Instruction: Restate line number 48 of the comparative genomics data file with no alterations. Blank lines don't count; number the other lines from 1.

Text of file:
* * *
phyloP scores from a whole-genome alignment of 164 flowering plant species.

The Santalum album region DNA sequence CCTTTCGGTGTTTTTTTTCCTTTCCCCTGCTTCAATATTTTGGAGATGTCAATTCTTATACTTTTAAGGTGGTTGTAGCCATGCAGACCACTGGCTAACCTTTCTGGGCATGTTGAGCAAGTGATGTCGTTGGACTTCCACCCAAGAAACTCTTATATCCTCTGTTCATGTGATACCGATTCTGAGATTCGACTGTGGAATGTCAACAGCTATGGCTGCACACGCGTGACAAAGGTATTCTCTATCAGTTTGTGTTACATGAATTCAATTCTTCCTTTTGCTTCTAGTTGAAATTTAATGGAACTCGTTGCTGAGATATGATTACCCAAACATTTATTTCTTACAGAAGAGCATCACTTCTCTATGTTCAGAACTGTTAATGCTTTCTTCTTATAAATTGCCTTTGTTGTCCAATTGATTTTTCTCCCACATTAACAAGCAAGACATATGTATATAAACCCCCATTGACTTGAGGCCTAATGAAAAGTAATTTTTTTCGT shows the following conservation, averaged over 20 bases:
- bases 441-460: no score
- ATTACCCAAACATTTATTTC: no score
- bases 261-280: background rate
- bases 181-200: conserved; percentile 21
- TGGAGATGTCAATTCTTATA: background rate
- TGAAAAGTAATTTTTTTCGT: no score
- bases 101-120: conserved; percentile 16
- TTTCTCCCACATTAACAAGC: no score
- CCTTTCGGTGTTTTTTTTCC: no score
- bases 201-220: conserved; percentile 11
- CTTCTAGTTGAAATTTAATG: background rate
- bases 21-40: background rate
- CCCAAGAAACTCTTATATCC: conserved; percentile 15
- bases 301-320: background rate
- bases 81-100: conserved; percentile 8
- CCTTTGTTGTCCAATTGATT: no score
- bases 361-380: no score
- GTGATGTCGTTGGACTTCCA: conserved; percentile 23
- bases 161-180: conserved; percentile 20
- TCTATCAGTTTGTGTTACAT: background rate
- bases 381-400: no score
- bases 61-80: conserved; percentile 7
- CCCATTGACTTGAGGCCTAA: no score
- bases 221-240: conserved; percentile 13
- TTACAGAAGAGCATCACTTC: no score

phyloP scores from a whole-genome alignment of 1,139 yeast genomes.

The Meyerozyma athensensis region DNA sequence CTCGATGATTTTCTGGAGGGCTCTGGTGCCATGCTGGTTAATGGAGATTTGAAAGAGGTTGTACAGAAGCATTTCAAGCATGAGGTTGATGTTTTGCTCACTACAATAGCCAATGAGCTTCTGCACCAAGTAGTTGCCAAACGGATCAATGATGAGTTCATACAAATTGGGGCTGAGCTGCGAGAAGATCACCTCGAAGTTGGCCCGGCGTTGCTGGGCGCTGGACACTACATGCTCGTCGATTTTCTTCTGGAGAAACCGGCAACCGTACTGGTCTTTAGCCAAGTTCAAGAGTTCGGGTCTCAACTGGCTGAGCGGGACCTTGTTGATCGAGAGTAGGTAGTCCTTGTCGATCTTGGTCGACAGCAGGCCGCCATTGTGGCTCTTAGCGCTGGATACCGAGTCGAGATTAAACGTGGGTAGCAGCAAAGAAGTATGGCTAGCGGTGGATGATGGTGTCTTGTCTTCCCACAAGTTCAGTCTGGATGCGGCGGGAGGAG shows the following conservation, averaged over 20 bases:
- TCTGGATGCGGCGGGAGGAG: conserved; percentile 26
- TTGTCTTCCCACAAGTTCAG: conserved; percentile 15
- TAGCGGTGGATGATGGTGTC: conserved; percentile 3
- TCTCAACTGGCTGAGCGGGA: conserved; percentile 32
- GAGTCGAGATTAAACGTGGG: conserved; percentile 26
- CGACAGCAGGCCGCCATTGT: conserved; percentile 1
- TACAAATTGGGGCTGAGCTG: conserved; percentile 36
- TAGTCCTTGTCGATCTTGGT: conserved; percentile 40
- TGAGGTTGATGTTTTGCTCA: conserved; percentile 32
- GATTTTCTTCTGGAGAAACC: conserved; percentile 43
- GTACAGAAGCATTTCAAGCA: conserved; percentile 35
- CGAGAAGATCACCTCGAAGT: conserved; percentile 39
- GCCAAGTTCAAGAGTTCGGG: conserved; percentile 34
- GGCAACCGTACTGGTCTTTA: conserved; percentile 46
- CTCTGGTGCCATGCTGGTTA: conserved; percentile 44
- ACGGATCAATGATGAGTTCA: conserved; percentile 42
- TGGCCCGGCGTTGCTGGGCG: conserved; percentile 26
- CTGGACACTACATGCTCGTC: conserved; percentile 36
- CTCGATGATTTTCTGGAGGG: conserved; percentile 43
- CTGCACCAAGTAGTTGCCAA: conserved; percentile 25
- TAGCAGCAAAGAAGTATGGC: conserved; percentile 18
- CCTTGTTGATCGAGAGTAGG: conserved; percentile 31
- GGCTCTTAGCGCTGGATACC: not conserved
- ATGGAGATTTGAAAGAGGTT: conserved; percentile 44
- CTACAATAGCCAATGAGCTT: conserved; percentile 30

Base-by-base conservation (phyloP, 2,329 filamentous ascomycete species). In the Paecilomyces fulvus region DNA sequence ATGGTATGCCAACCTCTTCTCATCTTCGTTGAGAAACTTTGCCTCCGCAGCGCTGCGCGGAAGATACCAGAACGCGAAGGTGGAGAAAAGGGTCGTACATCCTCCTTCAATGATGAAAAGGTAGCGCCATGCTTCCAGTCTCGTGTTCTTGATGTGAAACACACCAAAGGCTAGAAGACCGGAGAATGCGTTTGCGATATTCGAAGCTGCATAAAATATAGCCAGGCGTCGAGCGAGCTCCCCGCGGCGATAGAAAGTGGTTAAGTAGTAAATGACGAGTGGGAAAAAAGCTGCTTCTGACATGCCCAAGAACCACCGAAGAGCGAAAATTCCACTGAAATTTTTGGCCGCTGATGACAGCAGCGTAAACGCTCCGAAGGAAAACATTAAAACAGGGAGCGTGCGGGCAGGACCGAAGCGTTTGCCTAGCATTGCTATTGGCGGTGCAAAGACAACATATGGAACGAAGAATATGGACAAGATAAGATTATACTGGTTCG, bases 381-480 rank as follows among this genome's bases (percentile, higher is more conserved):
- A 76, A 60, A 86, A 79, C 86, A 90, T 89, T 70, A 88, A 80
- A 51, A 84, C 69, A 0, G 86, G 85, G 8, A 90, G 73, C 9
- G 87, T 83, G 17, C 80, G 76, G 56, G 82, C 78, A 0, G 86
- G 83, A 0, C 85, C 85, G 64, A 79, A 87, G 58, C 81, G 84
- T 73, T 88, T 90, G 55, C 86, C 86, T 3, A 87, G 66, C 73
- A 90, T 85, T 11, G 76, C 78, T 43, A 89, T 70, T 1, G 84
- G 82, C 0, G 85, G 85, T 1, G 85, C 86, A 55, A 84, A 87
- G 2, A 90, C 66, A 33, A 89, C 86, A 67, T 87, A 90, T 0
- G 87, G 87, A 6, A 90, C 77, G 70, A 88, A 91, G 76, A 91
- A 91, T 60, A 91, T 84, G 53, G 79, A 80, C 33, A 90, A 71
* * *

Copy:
- CTCGATGATTTTCTGGAGGG: conserved; percentile 43